Kids of Color Less Likely to Have Good Teachers

A new report shows that low-income minority students are less likely to have effective instruction.

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The Center for American Progress released a new report (pdf) on Friday indicating that low-income students of color are more likely to have not only less experienced teachers but also less effective ones, the Huffington Post reports.

The organization analyzed evaluation scores of teachers in affluent and low-income districts in Louisiana and Massachusetts.

According to American Progress, in Louisiana “a student in a school in the highest-poverty quartile is almost three times as likely to be taught by a teacher rated ineffective as a student in a school in the lowest-poverty quartile.”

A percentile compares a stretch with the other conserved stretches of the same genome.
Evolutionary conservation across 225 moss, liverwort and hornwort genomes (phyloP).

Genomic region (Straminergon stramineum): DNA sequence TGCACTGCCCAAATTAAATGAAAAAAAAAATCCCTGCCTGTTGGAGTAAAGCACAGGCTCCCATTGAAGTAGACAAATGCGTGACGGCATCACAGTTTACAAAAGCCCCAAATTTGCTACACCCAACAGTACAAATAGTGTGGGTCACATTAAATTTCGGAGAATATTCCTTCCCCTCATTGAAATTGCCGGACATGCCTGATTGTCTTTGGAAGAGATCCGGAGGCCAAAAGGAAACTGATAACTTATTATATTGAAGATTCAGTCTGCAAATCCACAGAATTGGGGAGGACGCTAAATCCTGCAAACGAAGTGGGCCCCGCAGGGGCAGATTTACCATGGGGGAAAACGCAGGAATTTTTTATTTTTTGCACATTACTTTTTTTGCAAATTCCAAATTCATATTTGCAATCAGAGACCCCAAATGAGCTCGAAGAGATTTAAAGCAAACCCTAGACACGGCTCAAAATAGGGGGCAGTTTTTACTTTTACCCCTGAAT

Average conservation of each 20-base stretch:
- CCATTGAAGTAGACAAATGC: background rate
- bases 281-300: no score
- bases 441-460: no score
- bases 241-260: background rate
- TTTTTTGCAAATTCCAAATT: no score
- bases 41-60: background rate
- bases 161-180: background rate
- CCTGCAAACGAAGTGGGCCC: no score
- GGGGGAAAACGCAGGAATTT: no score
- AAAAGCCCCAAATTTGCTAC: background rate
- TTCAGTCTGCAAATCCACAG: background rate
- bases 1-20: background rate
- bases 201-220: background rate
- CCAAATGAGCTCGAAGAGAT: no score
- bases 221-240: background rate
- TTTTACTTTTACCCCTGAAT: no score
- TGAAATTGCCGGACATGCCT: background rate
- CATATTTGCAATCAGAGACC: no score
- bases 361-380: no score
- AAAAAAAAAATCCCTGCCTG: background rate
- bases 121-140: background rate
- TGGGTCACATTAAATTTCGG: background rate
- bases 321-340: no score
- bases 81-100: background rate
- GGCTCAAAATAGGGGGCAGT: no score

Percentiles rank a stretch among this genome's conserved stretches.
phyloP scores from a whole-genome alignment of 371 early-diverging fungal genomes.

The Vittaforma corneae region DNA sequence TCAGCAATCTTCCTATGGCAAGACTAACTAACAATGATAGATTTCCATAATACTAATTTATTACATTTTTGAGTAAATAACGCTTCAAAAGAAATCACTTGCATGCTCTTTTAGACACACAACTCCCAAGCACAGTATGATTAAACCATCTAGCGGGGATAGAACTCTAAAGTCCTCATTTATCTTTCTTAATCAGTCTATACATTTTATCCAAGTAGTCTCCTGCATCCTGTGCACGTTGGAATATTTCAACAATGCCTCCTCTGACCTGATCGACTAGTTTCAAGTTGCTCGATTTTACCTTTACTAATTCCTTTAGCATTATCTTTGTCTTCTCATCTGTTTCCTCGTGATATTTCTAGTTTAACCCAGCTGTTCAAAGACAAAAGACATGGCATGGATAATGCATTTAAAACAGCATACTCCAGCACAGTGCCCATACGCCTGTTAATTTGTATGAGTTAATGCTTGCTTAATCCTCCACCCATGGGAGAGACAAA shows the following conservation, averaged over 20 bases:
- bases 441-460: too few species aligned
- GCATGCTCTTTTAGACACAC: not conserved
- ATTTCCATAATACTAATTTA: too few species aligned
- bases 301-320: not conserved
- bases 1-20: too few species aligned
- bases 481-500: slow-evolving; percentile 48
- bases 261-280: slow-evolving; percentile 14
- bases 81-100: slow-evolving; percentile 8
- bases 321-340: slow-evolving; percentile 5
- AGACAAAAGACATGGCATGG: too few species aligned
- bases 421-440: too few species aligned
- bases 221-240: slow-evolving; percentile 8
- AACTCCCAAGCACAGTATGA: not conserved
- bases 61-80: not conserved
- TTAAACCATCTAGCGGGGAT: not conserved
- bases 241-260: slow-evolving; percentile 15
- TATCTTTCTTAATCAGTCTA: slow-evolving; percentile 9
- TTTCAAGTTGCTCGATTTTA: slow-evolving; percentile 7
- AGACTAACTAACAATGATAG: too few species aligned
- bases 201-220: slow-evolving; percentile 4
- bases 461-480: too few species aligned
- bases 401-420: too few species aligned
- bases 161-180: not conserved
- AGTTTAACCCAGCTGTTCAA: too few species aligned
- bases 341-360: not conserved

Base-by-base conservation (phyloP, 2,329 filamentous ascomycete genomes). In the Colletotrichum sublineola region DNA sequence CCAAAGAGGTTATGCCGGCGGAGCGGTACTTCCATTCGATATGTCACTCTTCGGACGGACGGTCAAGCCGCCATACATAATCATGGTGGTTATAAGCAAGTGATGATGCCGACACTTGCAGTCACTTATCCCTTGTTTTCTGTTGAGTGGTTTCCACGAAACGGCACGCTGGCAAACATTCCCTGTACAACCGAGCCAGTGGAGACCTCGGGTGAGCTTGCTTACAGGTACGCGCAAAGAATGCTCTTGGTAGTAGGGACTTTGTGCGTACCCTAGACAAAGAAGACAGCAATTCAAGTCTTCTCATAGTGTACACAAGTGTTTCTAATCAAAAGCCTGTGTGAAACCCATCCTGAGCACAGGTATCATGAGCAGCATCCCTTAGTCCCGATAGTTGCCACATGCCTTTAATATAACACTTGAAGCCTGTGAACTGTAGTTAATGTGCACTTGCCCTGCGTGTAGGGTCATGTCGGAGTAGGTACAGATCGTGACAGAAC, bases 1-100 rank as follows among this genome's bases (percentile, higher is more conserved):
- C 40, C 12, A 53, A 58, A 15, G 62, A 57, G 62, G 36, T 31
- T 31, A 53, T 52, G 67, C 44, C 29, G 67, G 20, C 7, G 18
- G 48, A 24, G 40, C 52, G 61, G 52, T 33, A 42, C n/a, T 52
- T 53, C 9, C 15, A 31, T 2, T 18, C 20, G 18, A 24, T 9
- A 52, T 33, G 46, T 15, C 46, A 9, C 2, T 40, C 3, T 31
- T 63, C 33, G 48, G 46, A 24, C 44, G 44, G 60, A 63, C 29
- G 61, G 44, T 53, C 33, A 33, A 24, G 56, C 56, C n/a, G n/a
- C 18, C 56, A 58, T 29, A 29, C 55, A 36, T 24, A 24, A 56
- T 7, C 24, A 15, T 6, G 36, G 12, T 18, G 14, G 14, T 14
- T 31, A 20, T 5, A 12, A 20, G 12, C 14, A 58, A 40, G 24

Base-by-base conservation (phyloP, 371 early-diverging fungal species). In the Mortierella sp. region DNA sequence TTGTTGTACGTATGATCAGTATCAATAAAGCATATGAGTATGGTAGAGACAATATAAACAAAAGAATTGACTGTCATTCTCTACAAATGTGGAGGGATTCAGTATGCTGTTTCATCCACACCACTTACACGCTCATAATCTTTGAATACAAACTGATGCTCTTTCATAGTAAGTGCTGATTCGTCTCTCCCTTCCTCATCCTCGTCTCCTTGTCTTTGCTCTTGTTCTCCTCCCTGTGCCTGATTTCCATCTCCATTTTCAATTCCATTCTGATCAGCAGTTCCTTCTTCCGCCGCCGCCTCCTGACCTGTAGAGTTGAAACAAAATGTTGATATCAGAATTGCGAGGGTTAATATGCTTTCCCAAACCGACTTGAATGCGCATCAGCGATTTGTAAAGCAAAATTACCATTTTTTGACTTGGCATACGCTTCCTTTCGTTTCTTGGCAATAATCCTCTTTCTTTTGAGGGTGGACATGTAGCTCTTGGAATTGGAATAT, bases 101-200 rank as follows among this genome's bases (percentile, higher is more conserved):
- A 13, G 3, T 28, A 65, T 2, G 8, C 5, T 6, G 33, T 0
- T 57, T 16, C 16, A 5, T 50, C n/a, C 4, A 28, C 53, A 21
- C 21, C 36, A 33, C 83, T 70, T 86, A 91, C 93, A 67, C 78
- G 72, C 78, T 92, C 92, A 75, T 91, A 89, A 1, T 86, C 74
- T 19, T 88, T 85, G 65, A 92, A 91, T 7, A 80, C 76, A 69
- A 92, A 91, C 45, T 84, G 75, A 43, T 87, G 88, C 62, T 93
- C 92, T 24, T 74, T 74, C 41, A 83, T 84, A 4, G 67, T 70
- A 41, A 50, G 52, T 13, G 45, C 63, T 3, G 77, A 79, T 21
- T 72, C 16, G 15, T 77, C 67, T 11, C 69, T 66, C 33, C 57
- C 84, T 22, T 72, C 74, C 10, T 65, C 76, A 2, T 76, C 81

The report shows that the results are similar for schools with high populations of students of color: “Poor students and students of color are less likely to get well-qualified or high-achieving teachers than students from higher-income families or students who are white.”

American Progress’ associate director for education research, Jenny DeMonte, told the Huffington Post, “We’ve got some work to do.”

Read more at the Huffington Post.

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